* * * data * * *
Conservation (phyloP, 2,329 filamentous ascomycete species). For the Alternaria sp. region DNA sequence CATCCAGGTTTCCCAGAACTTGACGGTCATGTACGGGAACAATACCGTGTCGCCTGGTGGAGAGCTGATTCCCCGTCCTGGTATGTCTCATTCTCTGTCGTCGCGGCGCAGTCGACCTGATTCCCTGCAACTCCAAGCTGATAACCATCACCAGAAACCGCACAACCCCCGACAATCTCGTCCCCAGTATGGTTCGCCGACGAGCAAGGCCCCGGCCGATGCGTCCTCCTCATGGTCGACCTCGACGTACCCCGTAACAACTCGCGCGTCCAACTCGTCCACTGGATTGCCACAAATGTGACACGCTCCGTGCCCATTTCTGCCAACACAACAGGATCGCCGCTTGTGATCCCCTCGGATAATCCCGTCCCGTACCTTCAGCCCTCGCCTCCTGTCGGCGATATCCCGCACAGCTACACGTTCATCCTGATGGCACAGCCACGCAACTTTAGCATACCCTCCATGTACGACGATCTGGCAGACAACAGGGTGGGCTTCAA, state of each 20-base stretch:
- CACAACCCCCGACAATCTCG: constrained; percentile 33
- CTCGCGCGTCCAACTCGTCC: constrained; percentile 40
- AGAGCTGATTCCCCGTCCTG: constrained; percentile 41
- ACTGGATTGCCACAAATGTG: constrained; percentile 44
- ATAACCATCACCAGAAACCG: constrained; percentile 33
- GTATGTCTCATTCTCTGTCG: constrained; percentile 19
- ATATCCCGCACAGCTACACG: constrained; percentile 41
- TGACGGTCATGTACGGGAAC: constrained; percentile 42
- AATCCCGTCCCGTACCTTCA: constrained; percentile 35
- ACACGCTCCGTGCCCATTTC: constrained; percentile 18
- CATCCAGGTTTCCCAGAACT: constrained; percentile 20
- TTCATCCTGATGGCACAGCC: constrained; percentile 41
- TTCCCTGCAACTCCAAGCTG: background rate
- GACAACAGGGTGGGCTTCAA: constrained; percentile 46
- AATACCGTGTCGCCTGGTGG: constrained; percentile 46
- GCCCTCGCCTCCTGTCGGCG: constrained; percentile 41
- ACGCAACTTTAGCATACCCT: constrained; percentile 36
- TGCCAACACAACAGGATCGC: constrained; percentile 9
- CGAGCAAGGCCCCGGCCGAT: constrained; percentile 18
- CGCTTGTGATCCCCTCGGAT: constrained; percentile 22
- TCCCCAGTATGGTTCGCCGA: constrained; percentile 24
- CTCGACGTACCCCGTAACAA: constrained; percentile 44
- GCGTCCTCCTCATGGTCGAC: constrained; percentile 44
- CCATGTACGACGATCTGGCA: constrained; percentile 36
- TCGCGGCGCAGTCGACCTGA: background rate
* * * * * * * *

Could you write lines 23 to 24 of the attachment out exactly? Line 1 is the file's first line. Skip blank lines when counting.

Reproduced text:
- CTCGACGTACCCCGTAACAA: constrained; percentile 44
- GCGTCCTCCTCATGGTCGAC: constrained; percentile 44